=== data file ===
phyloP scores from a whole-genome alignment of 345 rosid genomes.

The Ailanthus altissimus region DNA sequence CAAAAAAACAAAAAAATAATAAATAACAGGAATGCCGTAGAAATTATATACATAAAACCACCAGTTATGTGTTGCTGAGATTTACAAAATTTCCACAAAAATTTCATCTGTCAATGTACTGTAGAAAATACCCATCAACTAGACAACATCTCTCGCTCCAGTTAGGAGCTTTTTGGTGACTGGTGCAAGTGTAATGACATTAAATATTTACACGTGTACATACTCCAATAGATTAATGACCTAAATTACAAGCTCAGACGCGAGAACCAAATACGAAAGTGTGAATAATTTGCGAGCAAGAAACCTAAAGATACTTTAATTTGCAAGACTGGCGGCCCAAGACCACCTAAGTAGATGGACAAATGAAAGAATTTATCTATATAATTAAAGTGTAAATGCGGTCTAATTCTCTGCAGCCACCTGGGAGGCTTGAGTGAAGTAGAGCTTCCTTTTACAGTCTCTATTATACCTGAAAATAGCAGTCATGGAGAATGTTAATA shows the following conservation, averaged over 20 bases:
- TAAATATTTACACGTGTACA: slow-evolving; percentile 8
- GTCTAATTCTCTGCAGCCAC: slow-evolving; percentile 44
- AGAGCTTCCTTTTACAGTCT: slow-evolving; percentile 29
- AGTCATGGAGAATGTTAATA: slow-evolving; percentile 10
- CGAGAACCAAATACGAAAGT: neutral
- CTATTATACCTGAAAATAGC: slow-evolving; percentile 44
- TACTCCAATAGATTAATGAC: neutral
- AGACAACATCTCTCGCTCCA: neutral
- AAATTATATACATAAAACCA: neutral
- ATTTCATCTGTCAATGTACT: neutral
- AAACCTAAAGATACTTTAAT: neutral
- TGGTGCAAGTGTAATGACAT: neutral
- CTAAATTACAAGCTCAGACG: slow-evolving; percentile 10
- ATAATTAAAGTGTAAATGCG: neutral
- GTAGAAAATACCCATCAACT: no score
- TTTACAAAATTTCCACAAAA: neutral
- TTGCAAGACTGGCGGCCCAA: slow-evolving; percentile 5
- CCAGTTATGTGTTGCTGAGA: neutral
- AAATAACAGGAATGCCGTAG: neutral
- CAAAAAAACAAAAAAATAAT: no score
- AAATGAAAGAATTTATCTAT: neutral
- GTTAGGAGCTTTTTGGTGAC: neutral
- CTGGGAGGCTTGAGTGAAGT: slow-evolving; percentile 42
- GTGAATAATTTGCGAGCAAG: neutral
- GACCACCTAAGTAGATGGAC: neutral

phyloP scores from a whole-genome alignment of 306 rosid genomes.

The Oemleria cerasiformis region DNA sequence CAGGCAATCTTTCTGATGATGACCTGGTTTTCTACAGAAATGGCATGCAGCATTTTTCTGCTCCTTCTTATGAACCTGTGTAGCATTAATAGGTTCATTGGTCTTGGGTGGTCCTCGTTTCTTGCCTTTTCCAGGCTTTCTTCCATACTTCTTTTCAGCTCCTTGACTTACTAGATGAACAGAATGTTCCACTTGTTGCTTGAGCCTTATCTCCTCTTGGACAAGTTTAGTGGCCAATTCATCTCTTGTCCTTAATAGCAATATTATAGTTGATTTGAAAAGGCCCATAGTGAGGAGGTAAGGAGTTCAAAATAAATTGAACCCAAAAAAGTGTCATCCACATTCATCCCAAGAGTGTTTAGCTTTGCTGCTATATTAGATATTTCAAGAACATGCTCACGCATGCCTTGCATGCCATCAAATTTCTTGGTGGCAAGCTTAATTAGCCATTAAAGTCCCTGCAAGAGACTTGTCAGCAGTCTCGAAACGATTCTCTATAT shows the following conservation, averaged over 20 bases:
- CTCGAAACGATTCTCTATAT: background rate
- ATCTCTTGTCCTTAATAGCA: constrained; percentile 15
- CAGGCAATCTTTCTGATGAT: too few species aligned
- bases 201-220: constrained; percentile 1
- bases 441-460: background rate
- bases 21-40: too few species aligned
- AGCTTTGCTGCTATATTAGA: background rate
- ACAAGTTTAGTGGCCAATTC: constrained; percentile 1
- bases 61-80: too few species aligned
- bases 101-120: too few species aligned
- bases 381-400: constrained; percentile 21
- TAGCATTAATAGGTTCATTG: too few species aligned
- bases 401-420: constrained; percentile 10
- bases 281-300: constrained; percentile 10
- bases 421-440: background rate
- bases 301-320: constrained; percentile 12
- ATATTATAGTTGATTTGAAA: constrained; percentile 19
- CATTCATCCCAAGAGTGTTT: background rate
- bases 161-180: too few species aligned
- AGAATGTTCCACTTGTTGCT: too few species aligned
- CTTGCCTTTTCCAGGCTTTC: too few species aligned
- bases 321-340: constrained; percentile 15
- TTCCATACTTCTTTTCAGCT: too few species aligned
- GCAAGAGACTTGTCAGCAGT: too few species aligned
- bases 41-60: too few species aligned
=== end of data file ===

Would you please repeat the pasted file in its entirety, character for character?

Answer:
phyloP scores from a whole-genome alignment of 345 rosid genomes.

The Ailanthus altissimus region DNA sequence CAAAAAAACAAAAAAATAATAAATAACAGGAATGCCGTAGAAATTATATACATAAAACCACCAGTTATGTGTTGCTGAGATTTACAAAATTTCCACAAAAATTTCATCTGTCAATGTACTGTAGAAAATACCCATCAACTAGACAACATCTCTCGCTCCAGTTAGGAGCTTTTTGGTGACTGGTGCAAGTGTAATGACATTAAATATTTACACGTGTACATACTCCAATAGATTAATGACCTAAATTACAAGCTCAGACGCGAGAACCAAATACGAAAGTGTGAATAATTTGCGAGCAAGAAACCTAAAGATACTTTAATTTGCAAGACTGGCGGCCCAAGACCACCTAAGTAGATGGACAAATGAAAGAATTTATCTATATAATTAAAGTGTAAATGCGGTCTAATTCTCTGCAGCCACCTGGGAGGCTTGAGTGAAGTAGAGCTTCCTTTTACAGTCTCTATTATACCTGAAAATAGCAGTCATGGAGAATGTTAATA shows the following conservation, averaged over 20 bases:
- TAAATATTTACACGTGTACA: slow-evolving; percentile 8
- GTCTAATTCTCTGCAGCCAC: slow-evolving; percentile 44
- AGAGCTTCCTTTTACAGTCT: slow-evolving; percentile 29
- AGTCATGGAGAATGTTAATA: slow-evolving; percentile 10
- CGAGAACCAAATACGAAAGT: neutral
- CTATTATACCTGAAAATAGC: slow-evolving; percentile 44
- TACTCCAATAGATTAATGAC: neutral
- AGACAACATCTCTCGCTCCA: neutral
- AAATTATATACATAAAACCA: neutral
- ATTTCATCTGTCAATGTACT: neutral
- AAACCTAAAGATACTTTAAT: neutral
- TGGTGCAAGTGTAATGACAT: neutral
- CTAAATTACAAGCTCAGACG: slow-evolving; percentile 10
- ATAATTAAAGTGTAAATGCG: neutral
- GTAGAAAATACCCATCAACT: no score
- TTTACAAAATTTCCACAAAA: neutral
- TTGCAAGACTGGCGGCCCAA: slow-evolving; percentile 5
- CCAGTTATGTGTTGCTGAGA: neutral
- AAATAACAGGAATGCCGTAG: neutral
- CAAAAAAACAAAAAAATAAT: no score
- AAATGAAAGAATTTATCTAT: neutral
- GTTAGGAGCTTTTTGGTGAC: neutral
- CTGGGAGGCTTGAGTGAAGT: slow-evolving; percentile 42
- GTGAATAATTTGCGAGCAAG: neutral
- GACCACCTAAGTAGATGGAC: neutral

phyloP scores from a whole-genome alignment of 306 rosid genomes.

The Oemleria cerasiformis region DNA sequence CAGGCAATCTTTCTGATGATGACCTGGTTTTCTACAGAAATGGCATGCAGCATTTTTCTGCTCCTTCTTATGAACCTGTGTAGCATTAATAGGTTCATTGGTCTTGGGTGGTCCTCGTTTCTTGCCTTTTCCAGGCTTTCTTCCATACTTCTTTTCAGCTCCTTGACTTACTAGATGAACAGAATGTTCCACTTGTTGCTTGAGCCTTATCTCCTCTTGGACAAGTTTAGTGGCCAATTCATCTCTTGTCCTTAATAGCAATATTATAGTTGATTTGAAAAGGCCCATAGTGAGGAGGTAAGGAGTTCAAAATAAATTGAACCCAAAAAAGTGTCATCCACATTCATCCCAAGAGTGTTTAGCTTTGCTGCTATATTAGATATTTCAAGAACATGCTCACGCATGCCTTGCATGCCATCAAATTTCTTGGTGGCAAGCTTAATTAGCCATTAAAGTCCCTGCAAGAGACTTGTCAGCAGTCTCGAAACGATTCTCTATAT shows the following conservation, averaged over 20 bases:
- CTCGAAACGATTCTCTATAT: background rate
- ATCTCTTGTCCTTAATAGCA: constrained; percentile 15
- CAGGCAATCTTTCTGATGAT: too few species aligned
- bases 201-220: constrained; percentile 1
- bases 441-460: background rate
- bases 21-40: too few species aligned
- AGCTTTGCTGCTATATTAGA: background rate
- ACAAGTTTAGTGGCCAATTC: constrained; percentile 1
- bases 61-80: too few species aligned
- bases 101-120: too few species aligned
- bases 381-400: constrained; percentile 21
- TAGCATTAATAGGTTCATTG: too few species aligned
- bases 401-420: constrained; percentile 10
- bases 281-300: constrained; percentile 10
- bases 421-440: background rate
- bases 301-320: constrained; percentile 12
- ATATTATAGTTGATTTGAAA: constrained; percentile 19
- CATTCATCCCAAGAGTGTTT: background rate
- bases 161-180: too few species aligned
- AGAATGTTCCACTTGTTGCT: too few species aligned
- CTTGCCTTTTCCAGGCTTTC: too few species aligned
- bases 321-340: constrained; percentile 15
- TTCCATACTTCTTTTCAGCT: too few species aligned
- GCAAGAGACTTGTCAGCAGT: too few species aligned
- bases 41-60: too few species aligned